> The abuse of power is no stranger to those in the pursuit of knowledge.
> Some of those who were members of the "Vienna circle" that actively debated
> the notions of an "ideal" language became the victims of men in brown shirts
> who took the books from the universities and burnt them and sent those who
> were not deemed to be racially pure to the gas chambers.
> The difference is that it is very difficult on The Internet for any power to
> effectively crush the transfer of knowledge. The movement start only a few
> years ago when the enigma identified as the +ORC started to publish a now
> famous set of essays on reverse engineering.
> While some play at discovering the identity of the +ORC, a mind as incisive
> as the author of the essays that have been published will never be found.
> It finally does not matter whether the +ORC is an elderly university
> professor, an angry young man, the best bartender on the block or an insider
> in the corporate world of computing, the important thing is that the
> identity is protected to preserve the movement that has started from the
> essays.
> There is some value in addressing the notion of reverse engineering
> software where the source of the code is not available. Recovering the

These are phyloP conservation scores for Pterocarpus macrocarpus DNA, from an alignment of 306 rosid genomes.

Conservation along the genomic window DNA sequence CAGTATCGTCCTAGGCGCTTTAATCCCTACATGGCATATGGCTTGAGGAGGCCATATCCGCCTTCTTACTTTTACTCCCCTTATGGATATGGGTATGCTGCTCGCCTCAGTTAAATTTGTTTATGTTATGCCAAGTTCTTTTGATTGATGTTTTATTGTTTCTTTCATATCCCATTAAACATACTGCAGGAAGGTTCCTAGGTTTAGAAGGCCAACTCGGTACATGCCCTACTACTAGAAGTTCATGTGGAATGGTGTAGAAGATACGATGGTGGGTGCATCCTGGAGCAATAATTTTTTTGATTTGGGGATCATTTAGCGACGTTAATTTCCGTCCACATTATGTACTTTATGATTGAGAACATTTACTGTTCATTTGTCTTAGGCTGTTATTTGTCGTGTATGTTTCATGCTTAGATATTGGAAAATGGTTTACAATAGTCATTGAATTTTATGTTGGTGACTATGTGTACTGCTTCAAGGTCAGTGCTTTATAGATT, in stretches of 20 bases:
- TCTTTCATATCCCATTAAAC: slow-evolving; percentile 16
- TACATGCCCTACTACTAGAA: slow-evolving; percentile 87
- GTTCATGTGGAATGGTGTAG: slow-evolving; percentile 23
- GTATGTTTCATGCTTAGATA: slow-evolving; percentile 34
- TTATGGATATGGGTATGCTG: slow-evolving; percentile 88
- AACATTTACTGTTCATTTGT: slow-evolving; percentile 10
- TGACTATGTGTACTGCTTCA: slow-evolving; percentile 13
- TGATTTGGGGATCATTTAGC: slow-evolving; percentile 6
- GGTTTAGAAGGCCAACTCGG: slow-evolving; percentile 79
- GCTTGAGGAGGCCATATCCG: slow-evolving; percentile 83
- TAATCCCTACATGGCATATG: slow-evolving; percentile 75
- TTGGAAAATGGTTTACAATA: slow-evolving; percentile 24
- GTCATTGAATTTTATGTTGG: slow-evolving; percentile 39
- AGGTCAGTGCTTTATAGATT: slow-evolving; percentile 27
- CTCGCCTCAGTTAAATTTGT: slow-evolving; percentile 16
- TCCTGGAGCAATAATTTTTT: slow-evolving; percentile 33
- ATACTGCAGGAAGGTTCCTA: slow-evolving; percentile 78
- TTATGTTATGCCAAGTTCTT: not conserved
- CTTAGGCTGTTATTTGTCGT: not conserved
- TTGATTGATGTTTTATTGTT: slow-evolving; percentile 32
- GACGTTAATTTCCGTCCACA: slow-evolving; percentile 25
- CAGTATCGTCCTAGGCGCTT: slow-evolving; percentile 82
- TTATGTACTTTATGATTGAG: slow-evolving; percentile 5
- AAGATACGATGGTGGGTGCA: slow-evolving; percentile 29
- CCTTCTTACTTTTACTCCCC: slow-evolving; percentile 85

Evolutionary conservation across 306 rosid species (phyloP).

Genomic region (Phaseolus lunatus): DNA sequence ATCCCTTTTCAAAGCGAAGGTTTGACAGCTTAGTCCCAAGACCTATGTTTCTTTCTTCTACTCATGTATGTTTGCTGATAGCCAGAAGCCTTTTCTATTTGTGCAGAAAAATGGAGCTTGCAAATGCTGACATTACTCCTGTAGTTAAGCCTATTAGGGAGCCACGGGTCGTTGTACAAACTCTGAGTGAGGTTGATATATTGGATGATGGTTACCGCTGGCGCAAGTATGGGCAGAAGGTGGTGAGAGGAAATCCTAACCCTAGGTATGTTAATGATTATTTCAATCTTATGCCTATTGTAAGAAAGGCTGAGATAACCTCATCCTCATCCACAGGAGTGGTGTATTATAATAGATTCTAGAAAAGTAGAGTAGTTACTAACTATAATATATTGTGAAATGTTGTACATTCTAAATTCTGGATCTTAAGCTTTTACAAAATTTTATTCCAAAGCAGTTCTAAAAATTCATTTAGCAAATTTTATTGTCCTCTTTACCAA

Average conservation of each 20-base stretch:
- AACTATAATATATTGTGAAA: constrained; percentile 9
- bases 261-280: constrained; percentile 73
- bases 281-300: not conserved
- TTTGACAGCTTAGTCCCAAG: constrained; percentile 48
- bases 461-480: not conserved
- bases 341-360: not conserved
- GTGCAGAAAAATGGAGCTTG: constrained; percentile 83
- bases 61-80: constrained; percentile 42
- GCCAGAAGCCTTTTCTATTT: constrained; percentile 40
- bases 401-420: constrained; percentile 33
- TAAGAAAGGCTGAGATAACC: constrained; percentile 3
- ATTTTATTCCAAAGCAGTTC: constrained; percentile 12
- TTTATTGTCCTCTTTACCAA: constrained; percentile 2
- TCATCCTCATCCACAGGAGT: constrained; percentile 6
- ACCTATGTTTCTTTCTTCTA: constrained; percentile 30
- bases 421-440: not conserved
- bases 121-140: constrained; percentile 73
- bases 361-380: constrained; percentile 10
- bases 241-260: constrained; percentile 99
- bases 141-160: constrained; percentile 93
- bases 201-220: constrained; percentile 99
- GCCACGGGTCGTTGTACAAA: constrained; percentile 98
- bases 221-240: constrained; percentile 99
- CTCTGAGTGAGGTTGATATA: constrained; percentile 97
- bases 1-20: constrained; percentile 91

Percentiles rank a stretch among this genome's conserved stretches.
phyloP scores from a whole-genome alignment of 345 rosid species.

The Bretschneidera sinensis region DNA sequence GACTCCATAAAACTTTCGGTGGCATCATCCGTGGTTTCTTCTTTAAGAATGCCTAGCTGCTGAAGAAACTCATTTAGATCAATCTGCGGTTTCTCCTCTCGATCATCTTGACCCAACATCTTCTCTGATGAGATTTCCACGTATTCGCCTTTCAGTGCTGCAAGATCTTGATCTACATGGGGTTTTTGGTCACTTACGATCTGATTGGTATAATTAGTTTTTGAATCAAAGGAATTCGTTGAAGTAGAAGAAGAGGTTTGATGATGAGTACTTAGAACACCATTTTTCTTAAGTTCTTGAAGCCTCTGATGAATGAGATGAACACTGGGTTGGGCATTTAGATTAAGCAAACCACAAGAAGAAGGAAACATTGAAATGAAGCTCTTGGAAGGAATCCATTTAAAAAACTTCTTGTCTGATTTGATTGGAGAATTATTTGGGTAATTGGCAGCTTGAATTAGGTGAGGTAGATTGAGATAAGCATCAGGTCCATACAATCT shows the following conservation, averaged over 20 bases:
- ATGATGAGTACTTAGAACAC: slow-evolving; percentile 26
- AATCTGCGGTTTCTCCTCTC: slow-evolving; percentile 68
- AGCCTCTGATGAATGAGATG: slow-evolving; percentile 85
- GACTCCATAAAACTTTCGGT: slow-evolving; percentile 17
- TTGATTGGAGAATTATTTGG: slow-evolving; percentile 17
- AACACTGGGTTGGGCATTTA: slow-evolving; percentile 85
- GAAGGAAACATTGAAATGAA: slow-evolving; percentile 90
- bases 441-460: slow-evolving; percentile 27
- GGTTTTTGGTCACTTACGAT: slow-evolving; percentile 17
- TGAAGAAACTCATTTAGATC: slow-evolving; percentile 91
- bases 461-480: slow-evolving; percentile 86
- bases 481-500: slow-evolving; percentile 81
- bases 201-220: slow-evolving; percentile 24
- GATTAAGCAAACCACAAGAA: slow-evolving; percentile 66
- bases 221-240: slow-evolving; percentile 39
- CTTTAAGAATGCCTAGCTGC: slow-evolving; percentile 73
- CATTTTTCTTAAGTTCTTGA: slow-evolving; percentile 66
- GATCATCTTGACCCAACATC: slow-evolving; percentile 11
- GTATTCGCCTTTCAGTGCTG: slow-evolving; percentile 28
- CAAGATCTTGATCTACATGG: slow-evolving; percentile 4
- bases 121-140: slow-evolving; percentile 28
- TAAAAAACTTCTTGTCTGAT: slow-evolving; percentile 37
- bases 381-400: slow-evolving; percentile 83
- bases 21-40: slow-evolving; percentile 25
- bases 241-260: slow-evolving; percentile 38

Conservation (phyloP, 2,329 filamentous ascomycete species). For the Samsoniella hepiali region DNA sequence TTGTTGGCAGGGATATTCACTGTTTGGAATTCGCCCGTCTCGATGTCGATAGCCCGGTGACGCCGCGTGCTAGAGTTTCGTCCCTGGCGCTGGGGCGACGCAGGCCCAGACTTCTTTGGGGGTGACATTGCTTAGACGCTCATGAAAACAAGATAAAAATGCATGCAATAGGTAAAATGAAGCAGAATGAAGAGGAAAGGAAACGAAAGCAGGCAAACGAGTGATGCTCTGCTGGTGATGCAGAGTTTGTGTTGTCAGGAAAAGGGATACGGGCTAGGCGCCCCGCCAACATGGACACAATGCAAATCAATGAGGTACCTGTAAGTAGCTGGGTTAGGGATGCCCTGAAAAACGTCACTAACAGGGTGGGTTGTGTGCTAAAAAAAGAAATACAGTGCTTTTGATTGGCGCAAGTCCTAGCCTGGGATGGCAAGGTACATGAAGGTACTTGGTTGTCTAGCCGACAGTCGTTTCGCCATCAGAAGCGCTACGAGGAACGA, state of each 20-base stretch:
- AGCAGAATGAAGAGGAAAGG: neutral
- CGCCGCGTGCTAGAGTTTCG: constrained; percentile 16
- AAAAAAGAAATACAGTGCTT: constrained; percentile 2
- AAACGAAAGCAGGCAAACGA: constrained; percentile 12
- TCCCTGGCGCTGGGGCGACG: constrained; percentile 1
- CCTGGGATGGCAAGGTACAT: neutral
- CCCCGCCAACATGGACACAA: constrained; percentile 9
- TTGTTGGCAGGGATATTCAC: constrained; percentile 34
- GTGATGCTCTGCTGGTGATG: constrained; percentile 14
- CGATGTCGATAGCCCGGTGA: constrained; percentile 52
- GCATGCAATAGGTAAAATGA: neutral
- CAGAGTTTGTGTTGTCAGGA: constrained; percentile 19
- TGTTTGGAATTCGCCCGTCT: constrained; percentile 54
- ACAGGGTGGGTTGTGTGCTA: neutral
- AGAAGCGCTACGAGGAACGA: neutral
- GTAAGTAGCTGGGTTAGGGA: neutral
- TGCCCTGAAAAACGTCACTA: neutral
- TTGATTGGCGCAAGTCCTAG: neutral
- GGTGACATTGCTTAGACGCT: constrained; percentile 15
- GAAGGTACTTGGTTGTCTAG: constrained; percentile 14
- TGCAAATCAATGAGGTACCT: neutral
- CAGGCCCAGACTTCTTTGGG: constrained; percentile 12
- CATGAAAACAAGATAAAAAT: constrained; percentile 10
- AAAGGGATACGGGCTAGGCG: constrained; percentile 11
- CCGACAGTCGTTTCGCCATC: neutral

> code from the days when it was written on punchcards in Cobol or Fortran
> so that it can be fixed and maintained is a necessary if unpleasant task
> for those who have to do it.
> Reverse engineering PC based games and applications, functions as the open
> university of the Internet where researchers have put in long hours of hard
> work to bring the knowledge of binary structure back into the public arena.
> The area of reverse engineering that should be left alone for ethical
> reasons is the type that was the subject of a protracted and bitter legal
> action between the Microsoft Corporation and Stac Electronics.
> Record will show that the Microsoft Corporation was brought to its knees
> for having been caught reverse engineering the Stacker software, stealing
> its design and incorporating it into their own product which it attempted to
> sell for profit.
> Theft of intellectual property of this type is by any measure, unacceptable
> conduct on the part of the Microsoft Corporation. It comes as no secret
> that the Software Piracy Association did not bring this action against the
> Microsoft Corporation. It seems that a body of this type condones the
> actions of one of its major clients while mouthing the rhetoric of fair
> play and trading.
> If this "front" organisation was serious about protecting the "rights" of
> software vendors, it would actively target the proliferation of smut vendors
> that use the promise of illegal free copies of software linked to the warez